Recently I have had  a confluence of my own little joys in the fiber world, and I wanted to share.  They are not excessive or unusual, but to me they are little joys of fiber and I am so very pleased!!

Blinding Joy

My mum and I don’t spend a great deal of time going to yard sales.  We have more than enough STUFF as it is! But occasionally one catches our eye and we venture in.  At a recent one we had pottered around and found a few tiny things each and were headed to the pay station when I suddenly saw some old blinds, sort of hidden off to the side.

I investigated and was thrilled.  They were the old fashioned wooden kind of blinds, about 4 foot long and perfect for placing between layers of warp on my large loom.  I asked the owner and she was clearly surprised, “Oh, you don’t want those I don’t have the hanger parts and one of them doesn’t even work.”  I said I was really going to tear them apart for the wooden slats anyway, and she shrugged and offered both to me for $1. SCORE!  There are about 80 of them, so I won’t ever have to worry about getting new ones! JOY!

Little Joys on the Edge

I have a great friend who lives in England.  We get together about once every three or four years and have grand adventures.  One of the great joys of her life is shopping, which I have to say, is not one of mine.  She can spend hours in a Walmart, Old Navy, or Eddie Bauer.  I get antsy after about 10 minutes.  In order to make sure we BOTH have fun, one of the adventures we often plan are antique stores.  We both enjoy them and can spend time together, shopping, without me wanting to hurt someone!

During her last trip we were in one of those antique malls that has dozens of small booths all owned by different people.  In the last booth, of the last shop I found some joy.  Knitting on the Edge, a lovely book by Nicky Epstein that I had always wanted!  It was a bit water damaged, but totally readable and at a criminal charge of 25 cents I took it with great happiness!  Knitting books are one of those things that I often tell myself I don’t need, and to be honest don’t use very often. But when you do need one, there is nothing more inspiring and more joyful than a book full of pictures of knitting!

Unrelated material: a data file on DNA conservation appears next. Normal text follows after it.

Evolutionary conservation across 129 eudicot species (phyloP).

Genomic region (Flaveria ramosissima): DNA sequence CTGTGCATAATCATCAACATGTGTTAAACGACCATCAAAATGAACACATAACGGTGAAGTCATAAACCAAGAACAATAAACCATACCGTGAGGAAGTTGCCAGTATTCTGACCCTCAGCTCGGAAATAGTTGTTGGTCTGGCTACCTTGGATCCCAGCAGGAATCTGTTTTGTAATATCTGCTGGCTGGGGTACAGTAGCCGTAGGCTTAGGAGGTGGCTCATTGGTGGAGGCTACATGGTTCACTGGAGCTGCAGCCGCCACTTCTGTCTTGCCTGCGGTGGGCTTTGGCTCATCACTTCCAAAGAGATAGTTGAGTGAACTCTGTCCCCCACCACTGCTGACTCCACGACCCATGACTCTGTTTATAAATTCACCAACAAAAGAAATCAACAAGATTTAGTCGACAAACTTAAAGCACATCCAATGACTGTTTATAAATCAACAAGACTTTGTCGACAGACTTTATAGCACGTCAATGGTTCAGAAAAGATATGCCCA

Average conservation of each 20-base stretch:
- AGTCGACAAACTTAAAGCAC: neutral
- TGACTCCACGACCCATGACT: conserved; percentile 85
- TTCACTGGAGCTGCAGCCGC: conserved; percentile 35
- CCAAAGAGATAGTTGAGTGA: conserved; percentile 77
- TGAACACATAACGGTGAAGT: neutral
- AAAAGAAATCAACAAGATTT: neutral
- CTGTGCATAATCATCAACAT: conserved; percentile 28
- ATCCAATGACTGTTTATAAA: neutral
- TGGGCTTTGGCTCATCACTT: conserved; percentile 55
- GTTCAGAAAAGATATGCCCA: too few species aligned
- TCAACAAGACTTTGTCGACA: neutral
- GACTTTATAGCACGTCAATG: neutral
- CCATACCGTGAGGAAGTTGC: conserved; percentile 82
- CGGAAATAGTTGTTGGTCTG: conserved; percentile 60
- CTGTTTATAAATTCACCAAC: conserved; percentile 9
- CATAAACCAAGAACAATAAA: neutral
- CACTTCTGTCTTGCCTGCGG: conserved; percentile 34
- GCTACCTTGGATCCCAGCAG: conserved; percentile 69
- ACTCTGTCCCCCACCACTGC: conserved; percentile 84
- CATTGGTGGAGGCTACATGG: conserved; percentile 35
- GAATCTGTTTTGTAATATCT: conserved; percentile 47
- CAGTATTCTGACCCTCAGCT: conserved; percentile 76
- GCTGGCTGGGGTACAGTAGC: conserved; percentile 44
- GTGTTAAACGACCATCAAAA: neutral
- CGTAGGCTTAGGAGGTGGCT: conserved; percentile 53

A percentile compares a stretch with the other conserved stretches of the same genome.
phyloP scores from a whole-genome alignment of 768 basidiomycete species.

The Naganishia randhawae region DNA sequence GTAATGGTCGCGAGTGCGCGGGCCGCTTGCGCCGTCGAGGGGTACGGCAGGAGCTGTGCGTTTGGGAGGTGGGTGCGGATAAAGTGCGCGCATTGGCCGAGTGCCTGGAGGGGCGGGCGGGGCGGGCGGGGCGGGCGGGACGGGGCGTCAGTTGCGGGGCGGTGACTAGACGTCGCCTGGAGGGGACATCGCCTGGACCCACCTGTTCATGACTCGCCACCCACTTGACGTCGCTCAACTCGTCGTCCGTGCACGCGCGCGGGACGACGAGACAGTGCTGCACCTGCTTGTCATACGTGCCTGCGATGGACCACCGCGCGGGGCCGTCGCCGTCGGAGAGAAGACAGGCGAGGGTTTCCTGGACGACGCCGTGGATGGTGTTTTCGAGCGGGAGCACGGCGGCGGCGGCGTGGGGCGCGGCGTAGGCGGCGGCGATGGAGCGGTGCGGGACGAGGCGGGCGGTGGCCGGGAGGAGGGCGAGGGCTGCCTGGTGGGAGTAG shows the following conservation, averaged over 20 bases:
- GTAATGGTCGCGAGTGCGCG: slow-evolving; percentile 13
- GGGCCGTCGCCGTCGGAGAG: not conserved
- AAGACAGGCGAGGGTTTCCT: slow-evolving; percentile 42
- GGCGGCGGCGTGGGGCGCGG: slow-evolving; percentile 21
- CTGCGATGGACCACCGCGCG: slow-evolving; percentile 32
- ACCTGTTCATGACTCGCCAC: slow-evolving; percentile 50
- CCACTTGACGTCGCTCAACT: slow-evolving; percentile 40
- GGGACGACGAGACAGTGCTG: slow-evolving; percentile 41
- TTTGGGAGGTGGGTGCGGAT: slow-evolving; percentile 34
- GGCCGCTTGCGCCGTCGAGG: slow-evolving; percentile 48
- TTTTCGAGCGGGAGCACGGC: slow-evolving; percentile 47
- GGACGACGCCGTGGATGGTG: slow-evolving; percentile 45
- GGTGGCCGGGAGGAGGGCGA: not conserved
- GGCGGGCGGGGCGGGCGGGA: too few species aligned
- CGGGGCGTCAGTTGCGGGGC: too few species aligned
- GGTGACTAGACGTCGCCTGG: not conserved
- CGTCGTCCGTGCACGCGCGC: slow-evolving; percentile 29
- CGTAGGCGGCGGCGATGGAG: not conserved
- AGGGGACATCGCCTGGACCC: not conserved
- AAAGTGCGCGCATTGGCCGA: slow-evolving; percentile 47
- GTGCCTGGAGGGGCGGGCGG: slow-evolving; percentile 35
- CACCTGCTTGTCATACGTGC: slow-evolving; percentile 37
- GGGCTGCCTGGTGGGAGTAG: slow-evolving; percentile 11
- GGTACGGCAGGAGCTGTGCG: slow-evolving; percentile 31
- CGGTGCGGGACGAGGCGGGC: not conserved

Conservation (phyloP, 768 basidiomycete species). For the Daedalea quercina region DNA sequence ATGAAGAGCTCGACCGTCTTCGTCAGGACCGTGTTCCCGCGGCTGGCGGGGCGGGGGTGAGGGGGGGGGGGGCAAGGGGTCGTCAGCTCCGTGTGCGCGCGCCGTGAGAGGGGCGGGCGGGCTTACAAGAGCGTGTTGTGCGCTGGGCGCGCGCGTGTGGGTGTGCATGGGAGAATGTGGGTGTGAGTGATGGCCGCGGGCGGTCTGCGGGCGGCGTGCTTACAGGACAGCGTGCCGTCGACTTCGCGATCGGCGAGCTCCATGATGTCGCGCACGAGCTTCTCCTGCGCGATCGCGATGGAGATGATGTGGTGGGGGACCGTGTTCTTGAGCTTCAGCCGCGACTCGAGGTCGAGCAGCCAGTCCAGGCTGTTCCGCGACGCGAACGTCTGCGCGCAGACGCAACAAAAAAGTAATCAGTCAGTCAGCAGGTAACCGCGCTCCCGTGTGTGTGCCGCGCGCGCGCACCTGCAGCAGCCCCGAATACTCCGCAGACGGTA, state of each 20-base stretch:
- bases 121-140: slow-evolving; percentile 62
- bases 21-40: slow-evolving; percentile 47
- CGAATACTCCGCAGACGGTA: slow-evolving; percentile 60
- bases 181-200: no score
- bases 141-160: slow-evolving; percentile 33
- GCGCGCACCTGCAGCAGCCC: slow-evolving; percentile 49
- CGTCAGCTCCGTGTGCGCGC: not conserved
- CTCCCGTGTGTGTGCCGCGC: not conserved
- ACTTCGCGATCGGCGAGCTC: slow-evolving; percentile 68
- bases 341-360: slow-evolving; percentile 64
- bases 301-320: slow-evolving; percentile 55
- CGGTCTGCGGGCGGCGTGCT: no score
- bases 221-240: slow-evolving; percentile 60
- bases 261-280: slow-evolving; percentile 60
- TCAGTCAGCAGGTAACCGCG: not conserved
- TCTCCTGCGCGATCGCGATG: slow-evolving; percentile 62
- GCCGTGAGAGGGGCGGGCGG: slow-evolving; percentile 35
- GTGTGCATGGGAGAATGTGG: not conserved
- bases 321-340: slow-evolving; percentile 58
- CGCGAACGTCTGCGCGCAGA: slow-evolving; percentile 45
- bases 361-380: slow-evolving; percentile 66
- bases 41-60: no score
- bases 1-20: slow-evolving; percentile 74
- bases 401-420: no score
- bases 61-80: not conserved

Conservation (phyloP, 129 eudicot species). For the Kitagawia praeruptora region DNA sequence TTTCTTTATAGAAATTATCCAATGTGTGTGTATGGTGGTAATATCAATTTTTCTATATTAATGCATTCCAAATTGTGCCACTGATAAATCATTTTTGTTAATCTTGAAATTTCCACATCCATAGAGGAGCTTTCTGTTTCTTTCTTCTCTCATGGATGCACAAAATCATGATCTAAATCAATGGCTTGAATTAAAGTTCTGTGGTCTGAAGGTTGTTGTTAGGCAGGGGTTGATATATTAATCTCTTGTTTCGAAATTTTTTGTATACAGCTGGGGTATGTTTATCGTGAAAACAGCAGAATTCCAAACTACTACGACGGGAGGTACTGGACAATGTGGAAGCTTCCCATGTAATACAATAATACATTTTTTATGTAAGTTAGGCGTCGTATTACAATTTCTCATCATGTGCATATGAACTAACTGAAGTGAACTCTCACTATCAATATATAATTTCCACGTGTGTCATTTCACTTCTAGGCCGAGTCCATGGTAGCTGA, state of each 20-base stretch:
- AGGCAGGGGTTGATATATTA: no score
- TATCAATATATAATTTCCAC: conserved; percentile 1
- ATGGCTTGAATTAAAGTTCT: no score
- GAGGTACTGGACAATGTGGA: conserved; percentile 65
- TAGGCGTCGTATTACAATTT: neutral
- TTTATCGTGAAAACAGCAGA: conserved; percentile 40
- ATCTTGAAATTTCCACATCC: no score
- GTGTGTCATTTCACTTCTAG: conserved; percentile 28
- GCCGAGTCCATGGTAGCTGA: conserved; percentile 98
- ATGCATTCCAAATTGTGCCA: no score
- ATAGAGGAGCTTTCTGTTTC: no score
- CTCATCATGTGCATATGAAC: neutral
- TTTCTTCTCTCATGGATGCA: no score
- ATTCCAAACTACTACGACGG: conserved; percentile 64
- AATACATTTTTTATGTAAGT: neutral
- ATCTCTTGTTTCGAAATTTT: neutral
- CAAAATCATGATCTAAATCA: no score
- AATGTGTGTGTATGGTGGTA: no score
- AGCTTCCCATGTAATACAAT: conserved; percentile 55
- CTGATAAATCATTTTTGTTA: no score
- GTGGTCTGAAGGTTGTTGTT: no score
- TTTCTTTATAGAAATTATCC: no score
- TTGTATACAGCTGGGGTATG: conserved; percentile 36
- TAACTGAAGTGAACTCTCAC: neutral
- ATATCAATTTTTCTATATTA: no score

Niddy Noddy Luck

Then just last week a ranger at Booker T. Washington National Monument‘s Fall Harvest Festival messaged me through FB and asked me if I could identify this item in the pictures. I explained that it was a niddy noddy. A tool used by spinners and knitters to create skeins.

I check my phone later to see if she needed more info and a lot had happened in my absence.  The ranger had said that the woman was looking for a good home for the niddy noddy.  It had belonged to her mother, and she though it was handmade by her grandfather.  My ranger friend had spoken to another friend who was in the area.  She had agreed to stop by and pick it up, and deliver it to me when she saw me at the Ferrum Festival. Wow!  Such super people!!  It’s beautiful, the wood is silky smooth and the color is lovely.

I may not always feel like it, or appreciate it but I really am in the right place, at the right time, MOST of the time. And I appreciate the little joys that happen along the way.